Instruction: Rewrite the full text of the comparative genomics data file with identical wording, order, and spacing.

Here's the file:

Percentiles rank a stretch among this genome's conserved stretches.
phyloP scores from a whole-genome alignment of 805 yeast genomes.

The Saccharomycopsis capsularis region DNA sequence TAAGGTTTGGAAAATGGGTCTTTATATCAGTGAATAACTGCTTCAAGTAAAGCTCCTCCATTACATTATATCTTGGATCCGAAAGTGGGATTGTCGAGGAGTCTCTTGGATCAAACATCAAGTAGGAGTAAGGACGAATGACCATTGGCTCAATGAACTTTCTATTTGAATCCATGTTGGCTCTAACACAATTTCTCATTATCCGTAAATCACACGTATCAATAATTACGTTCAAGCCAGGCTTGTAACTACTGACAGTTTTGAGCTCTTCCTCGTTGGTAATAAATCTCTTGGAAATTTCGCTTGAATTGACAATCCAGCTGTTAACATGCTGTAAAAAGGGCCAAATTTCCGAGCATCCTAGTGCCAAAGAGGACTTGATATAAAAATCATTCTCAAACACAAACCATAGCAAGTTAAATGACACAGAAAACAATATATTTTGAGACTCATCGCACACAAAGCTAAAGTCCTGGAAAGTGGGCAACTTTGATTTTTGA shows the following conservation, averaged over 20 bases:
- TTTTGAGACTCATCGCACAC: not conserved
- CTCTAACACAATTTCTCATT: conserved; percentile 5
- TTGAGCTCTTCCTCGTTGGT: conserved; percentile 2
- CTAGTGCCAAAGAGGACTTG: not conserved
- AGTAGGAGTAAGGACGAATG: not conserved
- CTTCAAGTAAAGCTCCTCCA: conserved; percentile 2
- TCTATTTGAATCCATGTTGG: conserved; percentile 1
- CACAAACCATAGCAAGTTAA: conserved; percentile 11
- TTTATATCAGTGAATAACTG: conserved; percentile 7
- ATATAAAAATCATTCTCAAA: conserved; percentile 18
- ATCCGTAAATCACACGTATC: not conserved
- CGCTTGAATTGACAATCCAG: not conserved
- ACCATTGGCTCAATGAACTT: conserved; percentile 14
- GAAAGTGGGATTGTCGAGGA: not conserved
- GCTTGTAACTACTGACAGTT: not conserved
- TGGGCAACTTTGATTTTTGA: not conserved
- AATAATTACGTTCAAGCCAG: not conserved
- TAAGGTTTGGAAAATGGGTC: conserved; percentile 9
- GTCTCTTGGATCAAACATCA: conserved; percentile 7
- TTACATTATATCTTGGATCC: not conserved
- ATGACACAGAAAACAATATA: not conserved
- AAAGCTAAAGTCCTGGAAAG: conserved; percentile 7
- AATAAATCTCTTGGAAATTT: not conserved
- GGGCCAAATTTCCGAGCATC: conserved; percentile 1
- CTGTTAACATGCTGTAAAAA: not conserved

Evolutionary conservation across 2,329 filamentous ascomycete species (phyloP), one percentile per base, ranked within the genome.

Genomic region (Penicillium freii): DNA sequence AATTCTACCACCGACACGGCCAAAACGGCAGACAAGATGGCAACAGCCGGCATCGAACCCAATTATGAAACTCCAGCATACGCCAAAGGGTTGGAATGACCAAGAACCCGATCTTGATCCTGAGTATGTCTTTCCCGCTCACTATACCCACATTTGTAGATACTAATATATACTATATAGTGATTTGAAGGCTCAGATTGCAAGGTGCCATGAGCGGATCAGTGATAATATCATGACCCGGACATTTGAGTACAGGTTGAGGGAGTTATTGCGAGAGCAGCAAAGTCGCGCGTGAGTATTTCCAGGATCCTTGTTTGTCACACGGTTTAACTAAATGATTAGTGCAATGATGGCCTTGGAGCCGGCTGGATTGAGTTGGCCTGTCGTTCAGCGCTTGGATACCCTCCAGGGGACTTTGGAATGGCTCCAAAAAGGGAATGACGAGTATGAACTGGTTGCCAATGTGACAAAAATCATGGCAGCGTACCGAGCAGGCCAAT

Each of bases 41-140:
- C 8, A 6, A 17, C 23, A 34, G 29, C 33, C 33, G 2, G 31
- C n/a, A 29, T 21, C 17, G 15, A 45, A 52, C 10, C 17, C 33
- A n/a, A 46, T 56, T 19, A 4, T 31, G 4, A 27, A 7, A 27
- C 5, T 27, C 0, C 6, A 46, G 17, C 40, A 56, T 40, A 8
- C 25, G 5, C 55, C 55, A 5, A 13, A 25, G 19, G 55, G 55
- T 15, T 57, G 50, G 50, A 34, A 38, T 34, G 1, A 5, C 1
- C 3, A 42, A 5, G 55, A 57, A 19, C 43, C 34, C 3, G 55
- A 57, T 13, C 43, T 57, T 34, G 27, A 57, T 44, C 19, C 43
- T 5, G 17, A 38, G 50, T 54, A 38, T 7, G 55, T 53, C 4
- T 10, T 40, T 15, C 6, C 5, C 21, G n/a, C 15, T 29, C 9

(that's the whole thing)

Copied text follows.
Percentiles rank a stretch among this genome's conserved stretches.
phyloP scores from a whole-genome alignment of 805 yeast genomes.

The Saccharomycopsis capsularis region DNA sequence TAAGGTTTGGAAAATGGGTCTTTATATCAGTGAATAACTGCTTCAAGTAAAGCTCCTCCATTACATTATATCTTGGATCCGAAAGTGGGATTGTCGAGGAGTCTCTTGGATCAAACATCAAGTAGGAGTAAGGACGAATGACCATTGGCTCAATGAACTTTCTATTTGAATCCATGTTGGCTCTAACACAATTTCTCATTATCCGTAAATCACACGTATCAATAATTACGTTCAAGCCAGGCTTGTAACTACTGACAGTTTTGAGCTCTTCCTCGTTGGTAATAAATCTCTTGGAAATTTCGCTTGAATTGACAATCCAGCTGTTAACATGCTGTAAAAAGGGCCAAATTTCCGAGCATCCTAGTGCCAAAGAGGACTTGATATAAAAATCATTCTCAAACACAAACCATAGCAAGTTAAATGACACAGAAAACAATATATTTTGAGACTCATCGCACACAAAGCTAAAGTCCTGGAAAGTGGGCAACTTTGATTTTTGA shows the following conservation, averaged over 20 bases:
- TTTTGAGACTCATCGCACAC: not conserved
- CTCTAACACAATTTCTCATT: conserved; percentile 5
- TTGAGCTCTTCCTCGTTGGT: conserved; percentile 2
- CTAGTGCCAAAGAGGACTTG: not conserved
- AGTAGGAGTAAGGACGAATG: not conserved
- CTTCAAGTAAAGCTCCTCCA: conserved; percentile 2
- TCTATTTGAATCCATGTTGG: conserved; percentile 1
- CACAAACCATAGCAAGTTAA: conserved; percentile 11
- TTTATATCAGTGAATAACTG: conserved; percentile 7
- ATATAAAAATCATTCTCAAA: conserved; percentile 18
- ATCCGTAAATCACACGTATC: not conserved
- CGCTTGAATTGACAATCCAG: not conserved
- ACCATTGGCTCAATGAACTT: conserved; percentile 14
- GAAAGTGGGATTGTCGAGGA: not conserved
- GCTTGTAACTACTGACAGTT: not conserved
- TGGGCAACTTTGATTTTTGA: not conserved
- AATAATTACGTTCAAGCCAG: not conserved
- TAAGGTTTGGAAAATGGGTC: conserved; percentile 9
- GTCTCTTGGATCAAACATCA: conserved; percentile 7
- TTACATTATATCTTGGATCC: not conserved
- ATGACACAGAAAACAATATA: not conserved
- AAAGCTAAAGTCCTGGAAAG: conserved; percentile 7
- AATAAATCTCTTGGAAATTT: not conserved
- GGGCCAAATTTCCGAGCATC: conserved; percentile 1
- CTGTTAACATGCTGTAAAAA: not conserved

Evolutionary conservation across 2,329 filamentous ascomycete species (phyloP), one percentile per base, ranked within the genome.

Genomic region (Penicillium freii): DNA sequence AATTCTACCACCGACACGGCCAAAACGGCAGACAAGATGGCAACAGCCGGCATCGAACCCAATTATGAAACTCCAGCATACGCCAAAGGGTTGGAATGACCAAGAACCCGATCTTGATCCTGAGTATGTCTTTCCCGCTCACTATACCCACATTTGTAGATACTAATATATACTATATAGTGATTTGAAGGCTCAGATTGCAAGGTGCCATGAGCGGATCAGTGATAATATCATGACCCGGACATTTGAGTACAGGTTGAGGGAGTTATTGCGAGAGCAGCAAAGTCGCGCGTGAGTATTTCCAGGATCCTTGTTTGTCACACGGTTTAACTAAATGATTAGTGCAATGATGGCCTTGGAGCCGGCTGGATTGAGTTGGCCTGTCGTTCAGCGCTTGGATACCCTCCAGGGGACTTTGGAATGGCTCCAAAAAGGGAATGACGAGTATGAACTGGTTGCCAATGTGACAAAAATCATGGCAGCGTACCGAGCAGGCCAAT

Each of bases 41-140:
- C 8, A 6, A 17, C 23, A 34, G 29, C 33, C 33, G 2, G 31
- C n/a, A 29, T 21, C 17, G 15, A 45, A 52, C 10, C 17, C 33
- A n/a, A 46, T 56, T 19, A 4, T 31, G 4, A 27, A 7, A 27
- C 5, T 27, C 0, C 6, A 46, G 17, C 40, A 56, T 40, A 8
- C 25, G 5, C 55, C 55, A 5, A 13, A 25, G 19, G 55, G 55
- T 15, T 57, G 50, G 50, A 34, A 38, T 34, G 1, A 5, C 1
- C 3, A 42, A 5, G 55, A 57, A 19, C 43, C 34, C 3, G 55
- A 57, T 13, C 43, T 57, T 34, G 27, A 57, T 44, C 19, C 43
- T 5, G 17, A 38, G 50, T 54, A 38, T 7, G 55, T 53, C 4
- T 10, T 40, T 15, C 6, C 5, C 21, G n/a, C 15, T 29, C 9